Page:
This interview (which will serve as the mandatory public service announcement for these stations) is due to be aired Sunday morning on five radio stations in Bend (Oregon). On the four FM stations (95.1, 104.1, 105.7, and 96.9), it will be heard from 7:30 to 8:00, and on the AM station (1340) it will air from 9:00 to 9:30.

Check it out (as you're getting ready to go to church to celebrate this most significant event in cosmic history and to worship its Author).

Saturday, March 31, 2012

Creation Care Summit

I'm excited about an upcoming gathering in Portland that will bring together Christians committed to following their Lord in His mandates to be good stewards of His creation. It's called the Creation Care Summit, and will take place on Saturday, April 21 at the Tigard (Oregon) campus of George Fox Evangelical Seminary. Here's a blurb from the Summit's webpage...
Wilderness International, Inc. and George Fox Evangelical Seminary are partnering to provide a forum for evangelical Christians interested in environmental stewardship to explore our Biblical call to care for Creation. Come join us for a time of learning, sharing, and encouragement. Hear from local authors, experts and practitioners on the current issues related to the care of God’s creation from a Christian worldview. Network to build partnerships. Visit the resource table area to gain additional information. Find out how you can get involved in existing Creation Care efforts or be inspired to initiate your own!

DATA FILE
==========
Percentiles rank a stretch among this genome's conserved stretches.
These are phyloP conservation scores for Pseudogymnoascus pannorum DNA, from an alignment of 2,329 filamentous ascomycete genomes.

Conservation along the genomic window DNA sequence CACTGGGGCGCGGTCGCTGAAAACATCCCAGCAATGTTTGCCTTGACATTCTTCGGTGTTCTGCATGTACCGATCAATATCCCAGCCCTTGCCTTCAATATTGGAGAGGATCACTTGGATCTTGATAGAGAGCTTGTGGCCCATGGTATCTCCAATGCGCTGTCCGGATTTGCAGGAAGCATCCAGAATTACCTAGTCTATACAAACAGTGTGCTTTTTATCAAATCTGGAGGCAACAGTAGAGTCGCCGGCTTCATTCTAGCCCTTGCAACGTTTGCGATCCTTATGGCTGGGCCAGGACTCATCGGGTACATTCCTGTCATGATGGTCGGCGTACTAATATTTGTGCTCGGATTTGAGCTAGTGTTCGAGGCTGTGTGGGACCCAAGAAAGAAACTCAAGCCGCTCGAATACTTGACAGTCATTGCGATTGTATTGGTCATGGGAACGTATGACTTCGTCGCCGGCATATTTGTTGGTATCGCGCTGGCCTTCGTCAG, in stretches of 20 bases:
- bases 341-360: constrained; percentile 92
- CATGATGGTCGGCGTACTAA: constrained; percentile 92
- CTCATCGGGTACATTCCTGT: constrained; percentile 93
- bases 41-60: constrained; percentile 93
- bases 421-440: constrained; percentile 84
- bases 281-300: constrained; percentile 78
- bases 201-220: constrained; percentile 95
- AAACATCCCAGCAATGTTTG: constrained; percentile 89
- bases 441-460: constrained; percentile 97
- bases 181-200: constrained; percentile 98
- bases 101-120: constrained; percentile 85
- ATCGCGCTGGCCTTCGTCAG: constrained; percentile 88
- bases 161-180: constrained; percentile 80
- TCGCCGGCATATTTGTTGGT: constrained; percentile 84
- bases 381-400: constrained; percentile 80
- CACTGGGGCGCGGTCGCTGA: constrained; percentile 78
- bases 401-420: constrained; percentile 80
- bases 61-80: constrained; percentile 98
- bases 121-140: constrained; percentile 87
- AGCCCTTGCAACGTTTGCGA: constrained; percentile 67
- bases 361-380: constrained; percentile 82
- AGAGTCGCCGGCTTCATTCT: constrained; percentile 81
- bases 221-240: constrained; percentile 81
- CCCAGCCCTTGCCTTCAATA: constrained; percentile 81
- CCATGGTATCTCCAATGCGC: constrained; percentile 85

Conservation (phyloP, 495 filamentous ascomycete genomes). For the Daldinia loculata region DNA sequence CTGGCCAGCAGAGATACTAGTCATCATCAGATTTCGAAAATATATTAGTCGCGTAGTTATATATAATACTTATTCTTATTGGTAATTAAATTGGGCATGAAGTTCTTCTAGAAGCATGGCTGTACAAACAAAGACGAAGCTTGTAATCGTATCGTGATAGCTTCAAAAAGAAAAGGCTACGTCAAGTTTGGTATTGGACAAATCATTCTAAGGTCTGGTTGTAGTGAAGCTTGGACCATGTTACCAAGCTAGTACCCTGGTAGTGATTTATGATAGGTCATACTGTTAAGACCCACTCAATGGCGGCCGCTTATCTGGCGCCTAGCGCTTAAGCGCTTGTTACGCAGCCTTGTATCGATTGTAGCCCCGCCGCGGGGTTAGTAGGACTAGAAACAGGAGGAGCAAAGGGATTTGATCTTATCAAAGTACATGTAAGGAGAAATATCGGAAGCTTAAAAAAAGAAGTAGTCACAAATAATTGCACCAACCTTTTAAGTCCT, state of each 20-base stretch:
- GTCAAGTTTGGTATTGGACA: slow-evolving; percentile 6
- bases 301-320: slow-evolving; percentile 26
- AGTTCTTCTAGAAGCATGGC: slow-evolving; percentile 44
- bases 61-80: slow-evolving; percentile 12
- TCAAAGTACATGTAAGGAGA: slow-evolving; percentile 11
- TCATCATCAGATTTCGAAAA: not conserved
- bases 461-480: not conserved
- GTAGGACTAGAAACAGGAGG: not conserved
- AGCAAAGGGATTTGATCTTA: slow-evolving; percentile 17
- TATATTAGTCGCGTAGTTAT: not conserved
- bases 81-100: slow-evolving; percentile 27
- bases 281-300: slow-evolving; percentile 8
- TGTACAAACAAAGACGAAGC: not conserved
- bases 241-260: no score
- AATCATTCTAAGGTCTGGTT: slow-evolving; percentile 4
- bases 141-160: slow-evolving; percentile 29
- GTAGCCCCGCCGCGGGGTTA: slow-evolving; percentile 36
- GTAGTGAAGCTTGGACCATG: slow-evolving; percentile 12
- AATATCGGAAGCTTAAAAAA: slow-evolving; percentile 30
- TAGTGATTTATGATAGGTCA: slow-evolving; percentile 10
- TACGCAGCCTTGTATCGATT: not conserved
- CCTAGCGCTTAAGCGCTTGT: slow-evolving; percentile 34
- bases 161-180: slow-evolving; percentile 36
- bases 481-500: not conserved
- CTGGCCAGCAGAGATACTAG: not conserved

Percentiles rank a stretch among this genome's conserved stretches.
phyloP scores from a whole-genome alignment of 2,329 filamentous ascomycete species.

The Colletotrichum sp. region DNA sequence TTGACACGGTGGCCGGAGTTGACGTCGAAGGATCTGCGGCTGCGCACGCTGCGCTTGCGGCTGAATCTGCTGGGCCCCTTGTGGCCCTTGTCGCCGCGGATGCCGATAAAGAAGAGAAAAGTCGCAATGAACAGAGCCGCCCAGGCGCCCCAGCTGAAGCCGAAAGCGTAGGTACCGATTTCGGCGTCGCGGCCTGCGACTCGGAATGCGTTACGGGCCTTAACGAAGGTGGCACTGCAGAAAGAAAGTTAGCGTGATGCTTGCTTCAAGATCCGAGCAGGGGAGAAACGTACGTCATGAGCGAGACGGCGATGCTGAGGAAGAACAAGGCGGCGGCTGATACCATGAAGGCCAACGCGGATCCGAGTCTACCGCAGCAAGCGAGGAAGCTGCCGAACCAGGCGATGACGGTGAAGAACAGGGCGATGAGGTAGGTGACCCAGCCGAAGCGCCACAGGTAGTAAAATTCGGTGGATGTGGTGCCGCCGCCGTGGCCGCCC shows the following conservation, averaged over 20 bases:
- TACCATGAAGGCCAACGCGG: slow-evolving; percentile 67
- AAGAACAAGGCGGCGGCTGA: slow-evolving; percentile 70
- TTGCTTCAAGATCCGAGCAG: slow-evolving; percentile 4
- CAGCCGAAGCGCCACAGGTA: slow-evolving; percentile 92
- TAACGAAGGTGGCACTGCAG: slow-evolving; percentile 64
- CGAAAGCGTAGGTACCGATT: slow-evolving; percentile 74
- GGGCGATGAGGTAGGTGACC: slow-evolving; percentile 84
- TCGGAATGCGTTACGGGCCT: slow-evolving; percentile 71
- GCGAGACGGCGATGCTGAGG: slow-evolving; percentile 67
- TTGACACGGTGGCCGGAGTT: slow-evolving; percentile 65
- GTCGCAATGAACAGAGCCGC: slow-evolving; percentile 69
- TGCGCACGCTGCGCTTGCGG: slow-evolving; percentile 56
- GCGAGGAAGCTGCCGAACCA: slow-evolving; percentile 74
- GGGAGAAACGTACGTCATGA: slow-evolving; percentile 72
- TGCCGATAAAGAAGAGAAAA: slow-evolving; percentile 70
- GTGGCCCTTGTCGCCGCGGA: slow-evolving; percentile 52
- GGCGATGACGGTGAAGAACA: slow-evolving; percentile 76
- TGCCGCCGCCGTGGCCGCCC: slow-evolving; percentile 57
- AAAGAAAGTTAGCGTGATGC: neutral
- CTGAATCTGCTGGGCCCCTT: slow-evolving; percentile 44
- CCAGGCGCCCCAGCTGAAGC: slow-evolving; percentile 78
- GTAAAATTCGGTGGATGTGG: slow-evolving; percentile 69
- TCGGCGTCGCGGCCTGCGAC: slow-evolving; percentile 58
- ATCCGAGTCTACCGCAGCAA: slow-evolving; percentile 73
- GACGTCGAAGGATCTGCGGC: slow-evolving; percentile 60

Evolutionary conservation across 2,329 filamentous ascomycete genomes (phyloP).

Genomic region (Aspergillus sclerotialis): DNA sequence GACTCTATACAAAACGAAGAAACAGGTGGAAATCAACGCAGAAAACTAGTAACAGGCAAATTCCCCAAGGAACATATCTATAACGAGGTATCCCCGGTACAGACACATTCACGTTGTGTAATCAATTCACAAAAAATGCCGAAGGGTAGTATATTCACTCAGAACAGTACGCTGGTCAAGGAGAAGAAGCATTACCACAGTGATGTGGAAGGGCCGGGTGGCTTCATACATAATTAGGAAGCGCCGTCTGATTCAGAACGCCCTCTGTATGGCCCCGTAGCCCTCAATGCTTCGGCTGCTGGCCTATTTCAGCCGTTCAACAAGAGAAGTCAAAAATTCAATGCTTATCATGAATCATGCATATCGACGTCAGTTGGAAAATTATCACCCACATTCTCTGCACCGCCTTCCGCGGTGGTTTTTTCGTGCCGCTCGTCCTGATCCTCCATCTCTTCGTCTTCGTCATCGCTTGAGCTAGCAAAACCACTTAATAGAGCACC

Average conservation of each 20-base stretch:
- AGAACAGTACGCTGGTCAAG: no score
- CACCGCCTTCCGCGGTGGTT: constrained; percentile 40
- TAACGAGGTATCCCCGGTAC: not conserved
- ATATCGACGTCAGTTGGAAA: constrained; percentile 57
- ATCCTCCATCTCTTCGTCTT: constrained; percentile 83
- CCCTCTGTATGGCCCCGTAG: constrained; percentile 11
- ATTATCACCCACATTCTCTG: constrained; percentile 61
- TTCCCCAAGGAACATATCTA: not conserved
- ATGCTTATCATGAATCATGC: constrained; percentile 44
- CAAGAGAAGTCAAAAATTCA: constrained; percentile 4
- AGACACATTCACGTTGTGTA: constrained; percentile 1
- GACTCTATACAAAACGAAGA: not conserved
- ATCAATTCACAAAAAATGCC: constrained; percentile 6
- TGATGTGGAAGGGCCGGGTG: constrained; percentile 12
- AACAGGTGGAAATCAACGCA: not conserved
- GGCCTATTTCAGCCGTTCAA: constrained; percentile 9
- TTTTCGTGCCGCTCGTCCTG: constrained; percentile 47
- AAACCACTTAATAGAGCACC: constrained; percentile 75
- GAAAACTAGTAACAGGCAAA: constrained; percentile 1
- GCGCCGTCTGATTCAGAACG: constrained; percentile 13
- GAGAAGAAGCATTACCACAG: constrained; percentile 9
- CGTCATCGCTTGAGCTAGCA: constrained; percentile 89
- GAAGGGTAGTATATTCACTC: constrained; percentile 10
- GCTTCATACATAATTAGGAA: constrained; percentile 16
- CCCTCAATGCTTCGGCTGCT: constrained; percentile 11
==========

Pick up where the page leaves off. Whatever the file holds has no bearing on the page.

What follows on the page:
You can go here to learn more and to register. I'll be there; I hope you'll join us!

Tuesday, February 28, 2012

The Crux of Cosmic History

I spoke at my home church, Antioch (of Bend, Oregon) this past Sunday. It's a brief sermon (about 25 minutes) on the centrality of the resurrection of Jesus of Nazareth not only in human history but in all of cosmic history. Have a watch/listen!

Rick Gerhardt :: The Crux of Cosmic History from Antioch Church on Vimeo.